I really, really wished that the show would have touched on that.  They didn't and it was a great teaching opportunity missed in my opinion.  Last night’s show (which I thoroughly enjoyed BTW) made me realize that I never finished my heraldry series that I started over a year ago.  Well, I may just need to pick that back up huh?

If you want to see my previous posts on heraldry click the “heraldry” tag or the individual posts below.

Obviously I need to finish with the parts and then move onto more complicated posts about inheritance and display.  Yep, adding one more thing to that to do list!  

Friday, August 1, 2014

Fear comes in many different forms

Ok, this post is a bit, well, unusual.  However, if it struck me it might also hit someone else out there in the same way.  Besides, I tend to believe that if I write it down then it has to happen…

This past week I was catching up on one of my favorite podcasts, The Genealogy Professional Podcast hosted by Marian Pierre-Louis.  Yes, I tend to binge listen to podcasts, that’s just the way the cards fall in my life at times.  Needless to say I found myself driving through the wilds of Virginia this week catching up on the last couple months of the show.

If you have not listened to this podcast I highly recommend it.  Even if you are not a professional genealogist, it is still really good information and gives you great ideas, insights, and things to think about concerning the business side in field of genealogy.  Besides, everyone has a great story to tell, and these professional have some amazing ones! 

To show you how far behind in my listening I was, the first one up was episode 29 with Lisa Louise Cooke from Genealogy Gems which aired June 16th. Anyway… Lisa said something that had me scratching my head and doing some soul searching.  This happens occasionally, but honestly the topic was relevant to how I was feeling at the time so it really clicked.

Marian does a “lightening round” at the end of the show where she asks some fast passed questions and expects equally fast answers.  One of the staple questions asks simply what can listeners do in the next 24 hours to help them transition into a genealogy career.  There are always good pieces of advice given here, everyone has a unique perspective, but for some reason Lisa’s answer struck me like a 2x4 up side of the head.

It was simple.  START! She went on to say that “You have to take action” and “doing nothing is doing something, it’s failing.  It’s ensuring that you are going to fail.”  Wow, well that was powerful.  It also made me want to beat my head against the steering wheel.  Cue 2x4.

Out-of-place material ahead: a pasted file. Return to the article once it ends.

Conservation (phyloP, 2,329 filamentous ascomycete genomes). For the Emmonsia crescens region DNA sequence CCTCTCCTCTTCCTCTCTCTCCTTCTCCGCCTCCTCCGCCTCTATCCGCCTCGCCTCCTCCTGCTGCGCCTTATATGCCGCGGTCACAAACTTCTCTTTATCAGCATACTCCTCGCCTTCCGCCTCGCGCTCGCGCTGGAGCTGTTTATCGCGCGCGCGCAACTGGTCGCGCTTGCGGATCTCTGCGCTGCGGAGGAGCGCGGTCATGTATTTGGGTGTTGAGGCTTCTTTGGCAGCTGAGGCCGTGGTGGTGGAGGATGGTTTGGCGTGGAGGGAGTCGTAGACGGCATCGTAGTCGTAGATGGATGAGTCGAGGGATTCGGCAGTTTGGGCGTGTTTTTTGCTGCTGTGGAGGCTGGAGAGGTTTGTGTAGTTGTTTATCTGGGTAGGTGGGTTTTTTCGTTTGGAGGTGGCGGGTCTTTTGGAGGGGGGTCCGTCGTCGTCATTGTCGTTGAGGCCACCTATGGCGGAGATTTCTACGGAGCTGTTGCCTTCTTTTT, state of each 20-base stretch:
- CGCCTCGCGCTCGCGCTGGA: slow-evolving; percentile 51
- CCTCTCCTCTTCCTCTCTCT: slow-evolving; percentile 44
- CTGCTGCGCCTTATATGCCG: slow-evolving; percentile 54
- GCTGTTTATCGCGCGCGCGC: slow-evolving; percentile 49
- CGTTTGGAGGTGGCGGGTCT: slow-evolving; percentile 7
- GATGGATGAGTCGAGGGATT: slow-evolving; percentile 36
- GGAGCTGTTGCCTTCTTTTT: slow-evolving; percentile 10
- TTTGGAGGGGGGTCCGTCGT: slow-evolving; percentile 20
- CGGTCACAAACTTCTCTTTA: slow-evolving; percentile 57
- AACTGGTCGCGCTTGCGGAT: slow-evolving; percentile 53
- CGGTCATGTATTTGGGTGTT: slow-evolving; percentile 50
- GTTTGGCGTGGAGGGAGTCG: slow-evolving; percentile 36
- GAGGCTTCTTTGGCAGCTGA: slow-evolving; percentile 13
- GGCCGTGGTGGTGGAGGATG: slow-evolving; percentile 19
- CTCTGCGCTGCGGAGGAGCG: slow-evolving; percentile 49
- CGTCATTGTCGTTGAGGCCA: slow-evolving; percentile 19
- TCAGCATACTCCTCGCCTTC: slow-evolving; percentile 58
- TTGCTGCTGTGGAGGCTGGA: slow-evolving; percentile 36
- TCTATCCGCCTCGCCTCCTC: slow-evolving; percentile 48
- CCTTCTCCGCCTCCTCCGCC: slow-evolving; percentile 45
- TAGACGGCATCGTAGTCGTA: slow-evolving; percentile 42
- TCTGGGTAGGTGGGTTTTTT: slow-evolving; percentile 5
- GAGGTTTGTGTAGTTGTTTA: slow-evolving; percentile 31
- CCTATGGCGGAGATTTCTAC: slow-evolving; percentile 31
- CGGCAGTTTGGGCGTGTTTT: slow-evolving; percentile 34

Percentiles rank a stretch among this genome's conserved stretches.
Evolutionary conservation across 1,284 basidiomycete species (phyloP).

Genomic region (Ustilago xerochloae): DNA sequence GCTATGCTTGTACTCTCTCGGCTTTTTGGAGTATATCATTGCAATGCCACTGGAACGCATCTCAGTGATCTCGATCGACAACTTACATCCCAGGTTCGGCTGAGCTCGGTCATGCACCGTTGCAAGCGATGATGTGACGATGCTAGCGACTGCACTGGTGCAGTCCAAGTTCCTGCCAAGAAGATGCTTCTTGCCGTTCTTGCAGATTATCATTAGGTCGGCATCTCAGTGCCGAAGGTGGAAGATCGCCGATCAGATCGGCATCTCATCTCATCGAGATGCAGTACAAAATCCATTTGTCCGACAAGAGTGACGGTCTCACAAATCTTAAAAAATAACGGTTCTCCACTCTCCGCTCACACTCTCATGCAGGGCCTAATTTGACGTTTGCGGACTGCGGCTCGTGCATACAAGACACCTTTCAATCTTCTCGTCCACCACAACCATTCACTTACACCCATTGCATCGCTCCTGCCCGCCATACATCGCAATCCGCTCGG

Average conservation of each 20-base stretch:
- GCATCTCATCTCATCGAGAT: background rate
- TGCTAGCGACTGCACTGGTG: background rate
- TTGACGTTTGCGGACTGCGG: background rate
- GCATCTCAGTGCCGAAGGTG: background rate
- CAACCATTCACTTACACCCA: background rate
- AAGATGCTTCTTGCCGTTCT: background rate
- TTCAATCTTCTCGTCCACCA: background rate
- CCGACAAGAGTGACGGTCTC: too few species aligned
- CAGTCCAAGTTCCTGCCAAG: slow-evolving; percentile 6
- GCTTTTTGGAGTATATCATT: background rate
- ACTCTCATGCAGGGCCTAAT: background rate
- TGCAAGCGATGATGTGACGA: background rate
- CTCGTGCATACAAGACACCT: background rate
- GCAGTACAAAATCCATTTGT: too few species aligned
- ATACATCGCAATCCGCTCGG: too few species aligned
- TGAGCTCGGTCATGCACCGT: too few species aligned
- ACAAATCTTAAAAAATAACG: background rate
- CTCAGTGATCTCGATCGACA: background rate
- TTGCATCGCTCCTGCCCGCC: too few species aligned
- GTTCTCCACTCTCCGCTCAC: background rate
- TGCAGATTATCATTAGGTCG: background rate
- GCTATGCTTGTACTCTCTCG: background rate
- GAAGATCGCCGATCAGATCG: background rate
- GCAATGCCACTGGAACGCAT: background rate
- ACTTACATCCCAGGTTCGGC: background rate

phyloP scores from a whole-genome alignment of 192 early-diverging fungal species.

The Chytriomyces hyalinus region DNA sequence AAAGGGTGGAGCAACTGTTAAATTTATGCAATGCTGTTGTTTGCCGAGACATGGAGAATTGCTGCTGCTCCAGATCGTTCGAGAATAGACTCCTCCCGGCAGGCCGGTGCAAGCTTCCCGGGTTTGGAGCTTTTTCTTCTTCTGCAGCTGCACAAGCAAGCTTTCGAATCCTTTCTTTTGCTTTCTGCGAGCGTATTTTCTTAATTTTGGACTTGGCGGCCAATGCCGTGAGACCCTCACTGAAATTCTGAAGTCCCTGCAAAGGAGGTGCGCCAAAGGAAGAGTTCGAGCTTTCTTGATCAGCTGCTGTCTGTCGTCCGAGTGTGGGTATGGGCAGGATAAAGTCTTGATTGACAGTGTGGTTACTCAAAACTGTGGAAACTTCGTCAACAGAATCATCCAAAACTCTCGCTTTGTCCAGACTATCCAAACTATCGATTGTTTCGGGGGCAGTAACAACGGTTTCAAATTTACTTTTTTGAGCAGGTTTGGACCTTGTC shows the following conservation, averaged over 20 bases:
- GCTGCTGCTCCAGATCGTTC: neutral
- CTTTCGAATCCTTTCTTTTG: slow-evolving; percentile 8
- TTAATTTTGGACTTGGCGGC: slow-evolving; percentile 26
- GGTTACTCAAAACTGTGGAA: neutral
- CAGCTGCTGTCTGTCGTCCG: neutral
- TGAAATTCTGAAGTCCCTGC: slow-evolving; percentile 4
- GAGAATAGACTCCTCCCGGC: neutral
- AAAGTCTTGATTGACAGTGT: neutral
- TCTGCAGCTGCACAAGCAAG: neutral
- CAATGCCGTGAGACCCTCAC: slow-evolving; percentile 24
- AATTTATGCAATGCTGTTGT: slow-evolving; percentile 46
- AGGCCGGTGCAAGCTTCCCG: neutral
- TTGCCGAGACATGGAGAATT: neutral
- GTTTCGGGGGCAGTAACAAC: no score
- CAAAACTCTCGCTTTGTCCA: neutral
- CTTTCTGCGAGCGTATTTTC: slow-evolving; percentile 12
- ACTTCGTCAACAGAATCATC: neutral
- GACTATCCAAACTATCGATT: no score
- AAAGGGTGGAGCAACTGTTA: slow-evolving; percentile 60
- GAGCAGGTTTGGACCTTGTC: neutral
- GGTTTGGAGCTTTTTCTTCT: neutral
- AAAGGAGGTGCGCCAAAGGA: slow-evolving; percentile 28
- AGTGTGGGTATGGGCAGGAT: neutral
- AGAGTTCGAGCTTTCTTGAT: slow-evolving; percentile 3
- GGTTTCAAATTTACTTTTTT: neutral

You see I can be a very fearful and scared person when it comes to my future.  I am full of anxiety, what ifs, and other detrimental thoughts that can paralyze me in my tracks.  Sometimes I will completely talk myself out of doing something before it even has a chance because of those “what if” thoughts.  Thinking about what she said made me look closer at myself over the next few days. 

It struck me like a ton of bricks. What if it is not a fear of failure but a fear of success that is holding me back and causing the problems with where I want to go and what I am doing?  Failing is easy, it is just letting entropy take over and not doing follow through.  Success is much, much harder.  You have to work at it.

With success you have more responsibilities to say the least.  It brings deadlines, goals, those next steps to take you to the next level, and so on.  Then there are the other factors that I don’t think a lot of people really think about.

In this business it is not all about you, the genealogist.  It can quickly become about your brand, your influence, your clients, your followers, and so much more.  As a perfectionist, a bit of a control freak, and someone who dwells on the details success if a very daunting and frightening prospect.  Do I have the time, energy, or drive to even do that?  Plus at any moment I could run into the cold wall of rejection and failure.

Don’t get me wrong, I am intimately familiar with rejection and failure.   The stack of rejections from conferences or ideas that weren’t “quite what we are looking for” is quite substantial.  However, is that failure?  I thought it was at first.  I mean really, look at all those people who don’t want me or my ideas.  That’s failure right? But it’s not!  Those are really successes because I put myself out there.  I keep putting myself out there too, and for an entrepreneur and budding business owner that is key.  I have to keep putting myself, and my brand, out there. 

The key is to pick yourself back up off the ground by your boot straps and keep on trucking.

Nothing happens overnight and it is going to take months if not years to carve out my little niche in the genealogy world, but by golly I am going to celebrate every little victory.  I am not going to ensure my failure by inaction.  You are right Lisa, you just have to start.

August is going to be a big month.  Hope you will stick around to see what happens.  Big plans, big ideas, and swallowing that fear are all forecasted… 

Monday, July 21, 2014

Two chances to hear lecture on solving a family mystery

Military Pension files can hold a wide variety of information.  The files you want to uncover, however, are the ones where the individual had to prove to the government that they really did qualify for the pension.  These files are large, extensive, and where the most interesting genealogical finds are made.

One of my favorite family history cases was also one of the first large research projects I took on, so it makes it that much more special.  The joy the research and discovery brought me from being able to shed light on a 100 year old family mystery was indescribable.  My only regret was that my husband's grandmother could not hear the story as well.  She died 15 years ago this month, and at times I swore I felt her guiding me.  Meme was a firecracker and I just know she would have been fascinated by her ancestor too.